An Art Collection for Everyone
There is plenty of art in public spaces throughout Lower Bavaria – but where from and who by? With the “Art in Lower Bavaria” web platform, the district is now taking up the task of documenting public art in Lower Bavaria as comprehensively as possible and making the works that one perceives "incidentally" in everyday life more visible. The project has been enriched by around 70 works of art in recent months thanks to the work of students at the Chair of Art History and Visual Science at the University of Passau. Now the population is being asked to register more works of art.
We usually associate art with special places, such as museums or galleries. What makes public art special is that we encounter it in a space in which we don't necessarily expect art," says Professor Jörg Trempler. "When we suddenly find ourselves faced with art, the spheres mix, creating very special moments – and also raising the question of where everyday space ends and art begins. That's exciting."
“Lichtstele”, Ben Muthofer, aluminium, installed in 1991 at Römerplatz, on the corner of Donaukai, in Passau. Photo Günthner
Ben Muthofer's "Lichtstele" at Römerplatz in Passau is one such work: Although it is an impressive five metres high, the filigree aluminium sculpture blends in so elegantly with its surroundings that it can easily be overlooked on gloomy days. And those who see it search in vain for an inscription that refers to a title or artist. The stele seems to sprout directly from the grassy ground; there's nothing more.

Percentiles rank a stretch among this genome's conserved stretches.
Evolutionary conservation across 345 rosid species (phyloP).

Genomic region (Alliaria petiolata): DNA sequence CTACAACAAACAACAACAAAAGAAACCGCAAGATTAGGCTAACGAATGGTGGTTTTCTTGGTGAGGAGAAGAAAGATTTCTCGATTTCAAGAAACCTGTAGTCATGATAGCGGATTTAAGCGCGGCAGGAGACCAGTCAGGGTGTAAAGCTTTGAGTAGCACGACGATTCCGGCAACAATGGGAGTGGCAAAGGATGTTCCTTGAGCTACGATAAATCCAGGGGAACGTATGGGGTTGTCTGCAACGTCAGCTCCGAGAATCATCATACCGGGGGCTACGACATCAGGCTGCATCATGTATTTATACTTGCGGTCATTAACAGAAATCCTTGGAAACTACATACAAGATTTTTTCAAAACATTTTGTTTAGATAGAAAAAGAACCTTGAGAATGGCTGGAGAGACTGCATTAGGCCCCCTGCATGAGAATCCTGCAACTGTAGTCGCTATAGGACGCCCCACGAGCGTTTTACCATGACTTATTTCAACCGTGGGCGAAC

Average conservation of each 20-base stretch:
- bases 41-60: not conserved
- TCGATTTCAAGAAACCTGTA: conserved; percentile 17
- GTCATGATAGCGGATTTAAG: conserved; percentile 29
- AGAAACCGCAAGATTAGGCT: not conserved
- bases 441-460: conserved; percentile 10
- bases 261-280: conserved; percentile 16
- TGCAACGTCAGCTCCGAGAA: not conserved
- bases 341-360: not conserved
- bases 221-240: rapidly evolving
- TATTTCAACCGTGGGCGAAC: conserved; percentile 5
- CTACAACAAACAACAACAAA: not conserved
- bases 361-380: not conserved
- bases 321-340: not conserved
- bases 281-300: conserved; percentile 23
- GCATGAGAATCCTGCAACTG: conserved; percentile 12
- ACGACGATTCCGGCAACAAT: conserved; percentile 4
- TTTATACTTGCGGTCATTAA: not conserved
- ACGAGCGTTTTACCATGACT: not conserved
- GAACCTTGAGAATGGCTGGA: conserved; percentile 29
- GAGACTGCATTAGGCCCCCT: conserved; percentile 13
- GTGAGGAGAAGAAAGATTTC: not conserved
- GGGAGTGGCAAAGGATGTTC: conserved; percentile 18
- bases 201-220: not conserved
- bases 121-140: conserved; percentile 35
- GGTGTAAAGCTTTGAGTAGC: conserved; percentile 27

This is where the new website comes in: For one semester, students in Trempler's main seminar in the independent city and district of Passau went in search of works of art, photographed them, researched their background, and made them accessible to a wider audience in small fact sheets. "It was important for us not to evaluate or interpret the art, but to document the facts in order to give the viewers scope for their own art experience", says Trempler.
As an "art collector", David Würleitner has intensively looked around Passau, among other places. One of the works he has collected is the "Genius" by Karl Bodingbauer: Since 1930, it has been in the middle of the pedestrian zone of Passau, larger than life and strikingly patinated. "Nevertheless, it’s often unknown even to locals because it’s on a roof. If you don't look up, you'll miss it", says Würleitner. "The figure stands for a protective spirit that is supposed to avert disaster and make the business prosper. He says that the project has given him a new perspective on his university town. "I now know more about the many places I walk past every day; I was even allowed to meet some of the artists behind the works. That was very enriching."
Doctor Laurenz Schulz from the cultural department of the Lower Bavarian district, who initiated the cooperation with the university and now continues to operate the website, also speaks of enrichment. "Lower Bavaria is very rich when it comes to art in public space. Therefore, we want to win over and sensitise the people who live here." There is no comparable project in Bavaria outside Munich, and the Free State is still somewhat of a "blank canvas" in terms of recording public art, according to Schulz. "In Professor Trempler and his team, we have found exactly the regional expertise that will allow us to change this and establish a high-quality and well-founded portfolio.”
From now on, interested parties can not only inform themselves about works of art on the website but also report art that is not yet registered there.